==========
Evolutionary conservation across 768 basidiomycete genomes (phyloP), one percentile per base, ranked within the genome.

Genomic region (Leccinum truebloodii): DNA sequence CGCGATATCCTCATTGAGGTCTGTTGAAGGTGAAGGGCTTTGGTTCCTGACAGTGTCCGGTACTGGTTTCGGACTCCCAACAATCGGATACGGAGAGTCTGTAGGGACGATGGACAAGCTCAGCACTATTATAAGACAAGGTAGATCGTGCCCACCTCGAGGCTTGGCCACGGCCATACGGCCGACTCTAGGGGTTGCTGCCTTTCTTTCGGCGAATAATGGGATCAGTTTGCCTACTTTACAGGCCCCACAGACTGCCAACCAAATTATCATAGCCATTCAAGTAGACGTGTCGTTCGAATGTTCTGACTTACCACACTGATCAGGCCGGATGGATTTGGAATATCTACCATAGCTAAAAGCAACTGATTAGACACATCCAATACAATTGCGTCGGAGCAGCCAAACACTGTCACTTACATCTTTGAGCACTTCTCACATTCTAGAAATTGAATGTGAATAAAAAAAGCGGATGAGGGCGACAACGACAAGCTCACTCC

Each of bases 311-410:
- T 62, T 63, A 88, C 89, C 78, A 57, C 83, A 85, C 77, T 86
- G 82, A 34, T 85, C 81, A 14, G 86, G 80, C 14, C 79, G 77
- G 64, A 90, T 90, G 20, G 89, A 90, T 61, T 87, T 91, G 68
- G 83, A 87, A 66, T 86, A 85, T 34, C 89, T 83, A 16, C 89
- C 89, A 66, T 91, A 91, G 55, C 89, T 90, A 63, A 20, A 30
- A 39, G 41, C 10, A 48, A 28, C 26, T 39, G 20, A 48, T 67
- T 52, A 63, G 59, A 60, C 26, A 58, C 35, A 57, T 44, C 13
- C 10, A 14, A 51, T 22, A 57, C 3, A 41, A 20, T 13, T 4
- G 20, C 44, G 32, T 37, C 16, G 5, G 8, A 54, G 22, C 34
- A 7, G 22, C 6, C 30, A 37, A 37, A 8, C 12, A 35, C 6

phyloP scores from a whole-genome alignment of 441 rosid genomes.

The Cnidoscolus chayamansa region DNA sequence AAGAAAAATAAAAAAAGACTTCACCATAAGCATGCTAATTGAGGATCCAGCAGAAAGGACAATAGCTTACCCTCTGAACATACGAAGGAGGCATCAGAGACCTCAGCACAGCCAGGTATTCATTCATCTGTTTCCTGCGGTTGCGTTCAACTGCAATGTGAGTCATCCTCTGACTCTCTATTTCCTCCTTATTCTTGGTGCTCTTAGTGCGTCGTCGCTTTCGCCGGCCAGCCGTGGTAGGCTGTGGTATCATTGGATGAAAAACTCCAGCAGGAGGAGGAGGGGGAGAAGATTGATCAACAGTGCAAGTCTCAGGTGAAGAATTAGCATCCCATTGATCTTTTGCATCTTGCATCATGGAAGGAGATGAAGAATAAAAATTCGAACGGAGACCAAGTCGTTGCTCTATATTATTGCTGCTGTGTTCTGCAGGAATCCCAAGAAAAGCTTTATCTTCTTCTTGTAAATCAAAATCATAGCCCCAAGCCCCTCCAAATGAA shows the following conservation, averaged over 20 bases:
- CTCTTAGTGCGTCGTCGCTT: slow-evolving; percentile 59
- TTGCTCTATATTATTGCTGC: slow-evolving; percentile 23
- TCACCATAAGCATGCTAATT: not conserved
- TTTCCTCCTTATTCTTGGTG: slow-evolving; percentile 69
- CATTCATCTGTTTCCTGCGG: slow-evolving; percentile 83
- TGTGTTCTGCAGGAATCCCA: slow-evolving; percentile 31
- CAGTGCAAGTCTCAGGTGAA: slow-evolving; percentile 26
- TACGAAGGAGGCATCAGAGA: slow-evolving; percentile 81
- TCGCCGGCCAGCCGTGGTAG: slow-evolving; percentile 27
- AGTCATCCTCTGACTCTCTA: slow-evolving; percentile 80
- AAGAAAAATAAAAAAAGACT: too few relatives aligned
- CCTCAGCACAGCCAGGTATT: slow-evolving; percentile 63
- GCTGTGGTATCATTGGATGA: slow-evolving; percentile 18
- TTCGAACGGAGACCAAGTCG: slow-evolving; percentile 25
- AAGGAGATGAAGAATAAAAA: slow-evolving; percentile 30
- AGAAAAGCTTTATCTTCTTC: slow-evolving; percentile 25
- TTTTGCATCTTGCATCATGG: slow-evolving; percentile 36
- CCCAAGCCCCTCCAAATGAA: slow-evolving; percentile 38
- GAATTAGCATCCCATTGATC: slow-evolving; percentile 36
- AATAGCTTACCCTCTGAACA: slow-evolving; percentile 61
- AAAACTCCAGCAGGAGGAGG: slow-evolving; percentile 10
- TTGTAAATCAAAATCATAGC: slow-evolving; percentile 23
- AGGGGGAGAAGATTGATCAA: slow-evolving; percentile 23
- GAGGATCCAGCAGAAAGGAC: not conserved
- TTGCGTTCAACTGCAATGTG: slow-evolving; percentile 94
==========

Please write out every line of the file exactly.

Evolutionary conservation across 768 basidiomycete genomes (phyloP), one percentile per base, ranked within the genome.

Genomic region (Leccinum truebloodii): DNA sequence CGCGATATCCTCATTGAGGTCTGTTGAAGGTGAAGGGCTTTGGTTCCTGACAGTGTCCGGTACTGGTTTCGGACTCCCAACAATCGGATACGGAGAGTCTGTAGGGACGATGGACAAGCTCAGCACTATTATAAGACAAGGTAGATCGTGCCCACCTCGAGGCTTGGCCACGGCCATACGGCCGACTCTAGGGGTTGCTGCCTTTCTTTCGGCGAATAATGGGATCAGTTTGCCTACTTTACAGGCCCCACAGACTGCCAACCAAATTATCATAGCCATTCAAGTAGACGTGTCGTTCGAATGTTCTGACTTACCACACTGATCAGGCCGGATGGATTTGGAATATCTACCATAGCTAAAAGCAACTGATTAGACACATCCAATACAATTGCGTCGGAGCAGCCAAACACTGTCACTTACATCTTTGAGCACTTCTCACATTCTAGAAATTGAATGTGAATAAAAAAAGCGGATGAGGGCGACAACGACAAGCTCACTCC

Each of bases 311-410:
- T 62, T 63, A 88, C 89, C 78, A 57, C 83, A 85, C 77, T 86
- G 82, A 34, T 85, C 81, A 14, G 86, G 80, C 14, C 79, G 77
- G 64, A 90, T 90, G 20, G 89, A 90, T 61, T 87, T 91, G 68
- G 83, A 87, A 66, T 86, A 85, T 34, C 89, T 83, A 16, C 89
- C 89, A 66, T 91, A 91, G 55, C 89, T 90, A 63, A 20, A 30
- A 39, G 41, C 10, A 48, A 28, C 26, T 39, G 20, A 48, T 67
- T 52, A 63, G 59, A 60, C 26, A 58, C 35, A 57, T 44, C 13
- C 10, A 14, A 51, T 22, A 57, C 3, A 41, A 20, T 13, T 4
- G 20, C 44, G 32, T 37, C 16, G 5, G 8, A 54, G 22, C 34
- A 7, G 22, C 6, C 30, A 37, A 37, A 8, C 12, A 35, C 6

phyloP scores from a whole-genome alignment of 441 rosid genomes.

The Cnidoscolus chayamansa region DNA sequence AAGAAAAATAAAAAAAGACTTCACCATAAGCATGCTAATTGAGGATCCAGCAGAAAGGACAATAGCTTACCCTCTGAACATACGAAGGAGGCATCAGAGACCTCAGCACAGCCAGGTATTCATTCATCTGTTTCCTGCGGTTGCGTTCAACTGCAATGTGAGTCATCCTCTGACTCTCTATTTCCTCCTTATTCTTGGTGCTCTTAGTGCGTCGTCGCTTTCGCCGGCCAGCCGTGGTAGGCTGTGGTATCATTGGATGAAAAACTCCAGCAGGAGGAGGAGGGGGAGAAGATTGATCAACAGTGCAAGTCTCAGGTGAAGAATTAGCATCCCATTGATCTTTTGCATCTTGCATCATGGAAGGAGATGAAGAATAAAAATTCGAACGGAGACCAAGTCGTTGCTCTATATTATTGCTGCTGTGTTCTGCAGGAATCCCAAGAAAAGCTTTATCTTCTTCTTGTAAATCAAAATCATAGCCCCAAGCCCCTCCAAATGAA shows the following conservation, averaged over 20 bases:
- CTCTTAGTGCGTCGTCGCTT: slow-evolving; percentile 59
- TTGCTCTATATTATTGCTGC: slow-evolving; percentile 23
- TCACCATAAGCATGCTAATT: not conserved
- TTTCCTCCTTATTCTTGGTG: slow-evolving; percentile 69
- CATTCATCTGTTTCCTGCGG: slow-evolving; percentile 83
- TGTGTTCTGCAGGAATCCCA: slow-evolving; percentile 31
- CAGTGCAAGTCTCAGGTGAA: slow-evolving; percentile 26
- TACGAAGGAGGCATCAGAGA: slow-evolving; percentile 81
- TCGCCGGCCAGCCGTGGTAG: slow-evolving; percentile 27
- AGTCATCCTCTGACTCTCTA: slow-evolving; percentile 80
- AAGAAAAATAAAAAAAGACT: too few relatives aligned
- CCTCAGCACAGCCAGGTATT: slow-evolving; percentile 63
- GCTGTGGTATCATTGGATGA: slow-evolving; percentile 18
- TTCGAACGGAGACCAAGTCG: slow-evolving; percentile 25
- AAGGAGATGAAGAATAAAAA: slow-evolving; percentile 30
- AGAAAAGCTTTATCTTCTTC: slow-evolving; percentile 25
- TTTTGCATCTTGCATCATGG: slow-evolving; percentile 36
- CCCAAGCCCCTCCAAATGAA: slow-evolving; percentile 38
- GAATTAGCATCCCATTGATC: slow-evolving; percentile 36
- AATAGCTTACCCTCTGAACA: slow-evolving; percentile 61
- AAAACTCCAGCAGGAGGAGG: slow-evolving; percentile 10
- TTGTAAATCAAAATCATAGC: slow-evolving; percentile 23
- AGGGGGAGAAGATTGATCAA: slow-evolving; percentile 23
- GAGGATCCAGCAGAAAGGAC: not conserved
- TTGCGTTCAACTGCAATGTG: slow-evolving; percentile 94